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Sarah as Geena?: I read something this weekend (it was rainy here in Fla) that compared Gov. Palin to the Geena Davis character in that awful show where she wound up as a "great" president after the old man died. I woulda thought Hollywood would have been self-searching and introspective and would have seen the parallels. They're smarter than us, right?

Andrew Klavan: Smarter, richer, better looking... that's why they run their lives so well.

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Fairfax, Va.: I haven't read your book, only this chat. There have been dozens of small movies that went big seemingly because of nothing more than word of mouth. If -- as I think you are saying -- the right has stories that are being suppressed, why don't they take that route? Could it be that good movies are good movies regardless of the political persuasion of writer/director/actor? Could it be folks just want to see good movies regardless of who writes/directs/acts in them? It seems as if you're saying that Hollywood businesses aren't in it to make money, just to promote an ideology. I can see some folks willing to pony up their money for a movie that they think has to/needs to be made, but a whole industry? I think not.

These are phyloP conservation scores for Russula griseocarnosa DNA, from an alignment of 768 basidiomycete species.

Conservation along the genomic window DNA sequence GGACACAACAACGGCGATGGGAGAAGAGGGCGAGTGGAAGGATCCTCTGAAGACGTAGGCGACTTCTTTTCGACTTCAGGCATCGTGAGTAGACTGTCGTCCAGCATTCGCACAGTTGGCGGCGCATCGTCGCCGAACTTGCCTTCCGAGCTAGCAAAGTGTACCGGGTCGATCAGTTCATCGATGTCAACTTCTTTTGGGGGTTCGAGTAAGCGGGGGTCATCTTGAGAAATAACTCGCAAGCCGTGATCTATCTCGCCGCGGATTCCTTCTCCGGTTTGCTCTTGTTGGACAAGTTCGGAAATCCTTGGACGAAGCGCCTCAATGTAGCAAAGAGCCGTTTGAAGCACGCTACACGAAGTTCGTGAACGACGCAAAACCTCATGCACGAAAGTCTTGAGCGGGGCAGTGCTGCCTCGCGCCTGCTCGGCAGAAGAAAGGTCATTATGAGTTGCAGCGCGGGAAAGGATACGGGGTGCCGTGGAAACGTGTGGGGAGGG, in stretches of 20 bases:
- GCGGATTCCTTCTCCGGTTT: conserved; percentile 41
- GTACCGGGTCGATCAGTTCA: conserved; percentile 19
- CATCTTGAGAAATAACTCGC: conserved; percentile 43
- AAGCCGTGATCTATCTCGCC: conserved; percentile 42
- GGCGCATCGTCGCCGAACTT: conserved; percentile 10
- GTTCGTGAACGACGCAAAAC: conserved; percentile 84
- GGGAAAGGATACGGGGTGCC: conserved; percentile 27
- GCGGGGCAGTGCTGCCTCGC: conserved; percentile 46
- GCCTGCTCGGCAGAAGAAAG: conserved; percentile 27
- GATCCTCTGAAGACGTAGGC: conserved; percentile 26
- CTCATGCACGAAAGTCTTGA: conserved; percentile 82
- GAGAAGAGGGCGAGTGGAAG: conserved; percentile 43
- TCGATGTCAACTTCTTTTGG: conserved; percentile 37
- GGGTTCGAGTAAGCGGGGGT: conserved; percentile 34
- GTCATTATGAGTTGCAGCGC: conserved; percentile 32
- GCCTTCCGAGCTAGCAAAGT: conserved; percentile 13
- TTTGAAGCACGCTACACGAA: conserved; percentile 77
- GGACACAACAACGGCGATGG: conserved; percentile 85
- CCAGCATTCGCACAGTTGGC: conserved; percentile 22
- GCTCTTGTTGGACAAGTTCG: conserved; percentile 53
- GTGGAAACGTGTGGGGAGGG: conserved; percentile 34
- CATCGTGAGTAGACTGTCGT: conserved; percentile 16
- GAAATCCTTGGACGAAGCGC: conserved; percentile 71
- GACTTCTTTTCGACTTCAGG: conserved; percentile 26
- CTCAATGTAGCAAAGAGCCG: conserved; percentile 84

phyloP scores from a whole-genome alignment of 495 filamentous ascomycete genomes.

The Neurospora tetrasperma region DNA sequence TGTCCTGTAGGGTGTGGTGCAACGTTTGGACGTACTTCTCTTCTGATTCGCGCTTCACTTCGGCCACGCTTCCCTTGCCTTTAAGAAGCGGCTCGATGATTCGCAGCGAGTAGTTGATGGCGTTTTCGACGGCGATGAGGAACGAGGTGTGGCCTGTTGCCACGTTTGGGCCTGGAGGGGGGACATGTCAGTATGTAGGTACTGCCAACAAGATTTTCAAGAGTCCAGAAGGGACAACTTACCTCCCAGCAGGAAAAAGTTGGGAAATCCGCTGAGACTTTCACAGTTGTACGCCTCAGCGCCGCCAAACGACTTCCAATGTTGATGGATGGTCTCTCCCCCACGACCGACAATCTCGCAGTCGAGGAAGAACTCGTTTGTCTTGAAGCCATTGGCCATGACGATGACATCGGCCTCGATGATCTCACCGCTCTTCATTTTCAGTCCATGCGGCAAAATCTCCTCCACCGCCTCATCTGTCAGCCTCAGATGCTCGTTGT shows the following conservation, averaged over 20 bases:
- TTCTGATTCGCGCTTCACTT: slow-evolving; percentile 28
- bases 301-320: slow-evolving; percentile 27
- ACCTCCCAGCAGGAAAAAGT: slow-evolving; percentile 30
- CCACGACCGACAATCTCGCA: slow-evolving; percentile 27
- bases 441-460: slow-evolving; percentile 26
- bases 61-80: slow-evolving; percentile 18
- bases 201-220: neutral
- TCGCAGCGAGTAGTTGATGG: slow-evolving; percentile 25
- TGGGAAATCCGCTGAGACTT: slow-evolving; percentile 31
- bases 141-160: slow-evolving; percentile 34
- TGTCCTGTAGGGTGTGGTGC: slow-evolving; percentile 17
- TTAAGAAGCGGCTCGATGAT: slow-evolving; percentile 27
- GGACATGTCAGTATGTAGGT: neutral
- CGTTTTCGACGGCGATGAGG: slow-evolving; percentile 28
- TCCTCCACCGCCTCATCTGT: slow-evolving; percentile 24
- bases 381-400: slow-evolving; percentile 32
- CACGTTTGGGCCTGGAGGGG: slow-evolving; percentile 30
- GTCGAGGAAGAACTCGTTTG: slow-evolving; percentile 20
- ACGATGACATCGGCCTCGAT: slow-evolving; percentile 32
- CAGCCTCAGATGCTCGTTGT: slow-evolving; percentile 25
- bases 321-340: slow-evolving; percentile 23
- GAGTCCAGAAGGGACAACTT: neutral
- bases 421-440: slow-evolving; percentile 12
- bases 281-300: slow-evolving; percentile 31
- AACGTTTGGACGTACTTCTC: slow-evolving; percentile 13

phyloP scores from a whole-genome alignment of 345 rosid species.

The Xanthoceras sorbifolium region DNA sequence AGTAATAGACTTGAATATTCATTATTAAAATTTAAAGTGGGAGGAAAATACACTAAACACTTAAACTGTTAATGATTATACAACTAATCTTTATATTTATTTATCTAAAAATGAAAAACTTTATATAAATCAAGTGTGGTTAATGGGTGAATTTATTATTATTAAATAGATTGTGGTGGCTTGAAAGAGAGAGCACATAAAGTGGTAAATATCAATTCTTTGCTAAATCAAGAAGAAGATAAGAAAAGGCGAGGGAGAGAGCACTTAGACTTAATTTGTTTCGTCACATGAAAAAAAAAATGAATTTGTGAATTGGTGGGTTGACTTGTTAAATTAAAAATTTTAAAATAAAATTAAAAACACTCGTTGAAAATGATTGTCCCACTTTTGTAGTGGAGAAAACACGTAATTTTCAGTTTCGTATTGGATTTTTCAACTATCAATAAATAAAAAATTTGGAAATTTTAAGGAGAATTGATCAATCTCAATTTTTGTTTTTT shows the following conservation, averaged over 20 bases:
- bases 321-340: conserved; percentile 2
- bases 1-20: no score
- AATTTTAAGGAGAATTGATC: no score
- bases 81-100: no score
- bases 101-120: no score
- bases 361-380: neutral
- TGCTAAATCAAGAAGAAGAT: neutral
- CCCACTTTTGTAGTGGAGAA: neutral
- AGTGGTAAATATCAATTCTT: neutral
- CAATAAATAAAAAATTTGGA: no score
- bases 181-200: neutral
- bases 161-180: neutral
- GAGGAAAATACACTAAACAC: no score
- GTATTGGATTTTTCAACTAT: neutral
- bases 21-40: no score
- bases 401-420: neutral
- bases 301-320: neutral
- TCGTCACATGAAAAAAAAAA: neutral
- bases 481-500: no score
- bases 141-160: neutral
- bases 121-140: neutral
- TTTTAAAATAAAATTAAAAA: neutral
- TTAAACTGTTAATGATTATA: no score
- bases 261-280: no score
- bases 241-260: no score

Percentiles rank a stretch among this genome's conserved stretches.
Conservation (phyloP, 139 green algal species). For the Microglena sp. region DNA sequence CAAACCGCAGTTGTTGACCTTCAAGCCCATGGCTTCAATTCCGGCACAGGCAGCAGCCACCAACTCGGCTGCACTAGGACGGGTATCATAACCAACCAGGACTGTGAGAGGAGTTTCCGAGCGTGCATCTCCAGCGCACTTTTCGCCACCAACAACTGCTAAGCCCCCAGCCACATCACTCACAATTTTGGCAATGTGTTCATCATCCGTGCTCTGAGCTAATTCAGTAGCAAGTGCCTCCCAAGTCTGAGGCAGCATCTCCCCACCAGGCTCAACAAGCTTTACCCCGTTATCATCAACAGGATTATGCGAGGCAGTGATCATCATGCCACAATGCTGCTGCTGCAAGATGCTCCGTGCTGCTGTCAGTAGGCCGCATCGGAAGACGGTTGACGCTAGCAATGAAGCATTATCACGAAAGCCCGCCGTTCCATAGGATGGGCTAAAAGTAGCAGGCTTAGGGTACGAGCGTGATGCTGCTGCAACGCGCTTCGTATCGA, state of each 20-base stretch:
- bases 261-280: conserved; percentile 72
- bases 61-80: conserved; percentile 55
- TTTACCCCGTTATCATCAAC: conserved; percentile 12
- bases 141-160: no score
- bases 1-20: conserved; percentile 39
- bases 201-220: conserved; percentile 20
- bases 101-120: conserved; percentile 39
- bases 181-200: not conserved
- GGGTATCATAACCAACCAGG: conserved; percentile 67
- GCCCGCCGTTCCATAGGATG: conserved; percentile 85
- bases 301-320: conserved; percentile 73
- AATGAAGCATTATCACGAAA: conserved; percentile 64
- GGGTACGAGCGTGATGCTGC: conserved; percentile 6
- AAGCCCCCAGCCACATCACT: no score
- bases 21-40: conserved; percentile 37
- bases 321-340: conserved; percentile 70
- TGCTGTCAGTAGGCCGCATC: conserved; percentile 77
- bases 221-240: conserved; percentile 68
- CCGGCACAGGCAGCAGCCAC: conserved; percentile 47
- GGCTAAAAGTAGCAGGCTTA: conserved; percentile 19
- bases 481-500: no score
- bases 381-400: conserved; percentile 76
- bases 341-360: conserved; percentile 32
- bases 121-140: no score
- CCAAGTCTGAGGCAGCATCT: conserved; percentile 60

Andrew Klavan: No, no, of course they're in it to make money - what I'm saying is that many things, including leftist ideology, sometimes skew that motive. And listen, making movies is a multi-million dollar proposition. You can't depend on word of mouth. You need a structure of promotion and distribution. Some of that's changing - and as it changes, you'll see more and more varied movies made. I look forward to the day.